It's as though his incomparable inventiveness developed at the expense of other attributes, such as an acute memory. Like a hitter who sacrifices batting average to swing for the fences, Brown's choice is a trade-off.

Brown's part of the bargain includes a few minutes of motion in which the 5-foot-7-inch, 110-pound dancer can practically improvise youth from old age, laying out moves that would wind an Olympian or confound a lesser dancer.

Off the dance floor, it's been harder to improvise through difficult times. After World War II, no one wanted nightclub tappers, no matter how good they were. He taught himself to play the piano and got by as a musician when he had to.

Friends say he fell deeply in love at one point and was crushed when the woman left him. Some speculate that maybe Brown's heavy drinking caused the breakup--or the breakup his drinking. Sometimes his idea of grocery shopping was buying a carton of Pall Mall Gold 100's and a fifth of Korbel brandy.

He's never lost his romantic's heart. Old movies never fail to bring a smile to his face and a tear to his eye when the hero finally gets the girl.

Just six months ago, he talked of getting married someday when his career is better established.

Mostly, he reserves his passion for teaching and performing.

"I have this much time for mortal endeavors," Brown told a friend once as he held two fingers about an inch apart. Then he extended his arms as wide as they would go. "This much is about my dancing."

His turning point as a teacher came 20 years ago, when some young dancers spotted Brown stealing scenes in a San Francisco musical review. They begged to study with him.

Brown soon developed a following, and took his fortunes to Los Angeles about 10 years ago. The reputation of "Schoolboy Eddie," as other veteran black dancers called him, began to spread from coast to coast among the tap-dancing elite.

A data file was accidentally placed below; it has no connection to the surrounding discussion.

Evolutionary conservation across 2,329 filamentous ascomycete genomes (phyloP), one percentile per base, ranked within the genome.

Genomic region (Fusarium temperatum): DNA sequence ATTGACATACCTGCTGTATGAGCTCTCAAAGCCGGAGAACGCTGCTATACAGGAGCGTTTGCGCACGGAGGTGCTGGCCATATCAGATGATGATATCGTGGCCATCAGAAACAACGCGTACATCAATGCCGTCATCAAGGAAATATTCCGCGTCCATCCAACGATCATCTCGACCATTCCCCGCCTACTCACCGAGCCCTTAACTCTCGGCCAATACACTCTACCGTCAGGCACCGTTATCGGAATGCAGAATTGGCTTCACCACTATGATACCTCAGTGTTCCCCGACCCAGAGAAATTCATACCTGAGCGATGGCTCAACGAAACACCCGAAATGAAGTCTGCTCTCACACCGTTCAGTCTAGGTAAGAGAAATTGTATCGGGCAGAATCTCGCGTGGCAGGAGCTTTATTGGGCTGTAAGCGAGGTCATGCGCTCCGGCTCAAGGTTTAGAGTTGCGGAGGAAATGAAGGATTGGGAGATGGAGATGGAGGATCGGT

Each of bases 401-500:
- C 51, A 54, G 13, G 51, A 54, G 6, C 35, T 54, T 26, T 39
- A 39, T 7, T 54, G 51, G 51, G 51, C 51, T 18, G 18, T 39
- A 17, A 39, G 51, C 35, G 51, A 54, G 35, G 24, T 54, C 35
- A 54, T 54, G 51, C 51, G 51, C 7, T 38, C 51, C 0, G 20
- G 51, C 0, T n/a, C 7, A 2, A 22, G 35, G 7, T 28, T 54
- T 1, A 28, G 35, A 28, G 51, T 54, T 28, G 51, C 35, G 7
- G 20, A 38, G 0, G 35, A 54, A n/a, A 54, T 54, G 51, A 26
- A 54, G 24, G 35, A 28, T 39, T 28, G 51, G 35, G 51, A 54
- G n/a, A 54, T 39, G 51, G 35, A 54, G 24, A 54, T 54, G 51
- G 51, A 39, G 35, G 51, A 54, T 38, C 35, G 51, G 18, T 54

"You can't create the things he does without having a great mind as well as a great ear and a good sense of time," said Mike Mailloux, an Arizona dance instructor who studied extensively with Brown. "I found the soul of my dancing after working with Eddie."

Other disciples praise his generosity.

"He's never held back anything he knows," said Babs Yohai-Rifken, a San Franciso-area teacher. "There aren't many people willing to share all their stuff."

A cadre of admirers will do almost anything to keep Brown teaching and surviving. Almost everyone has a role in a Saturday class he teaches in a rent-by-the-hour studio in downtown Los Angeles.

Virginia Conti, 74, faithfully keeps the books and collects the class fees for him, as she has done for a decade. Lillian Hill sometimes brings the record player, and sometimes brings Conti or Brown. Constance Danielson writes down steps, so they won't be forgotten from week to week. Carolyn Clarke helps organize some of Brown's performances. Debra Bray takes Brown to the doctor and helps him buy groceries.

He rewards them with a laugh that bounces off the walls when he's pleased with a step they've learned. "That's outta sight," he tells them. "Ain't nobody doin' what you're doin'."

A friend once asked Brown after a class if he had any regrets about the way his life had gone. Brown paused thoughtfully, then carefully pulled off his shoes as he replied.

"No, not really," he said. "None that's worth remembering."

The Salute to Eddie Brown concert will be 7 p.m. Sunday at the Morgan-Wixson Theatre, 2627 Pico Blvd., Santa Monica. Tickets are $15 for general admission.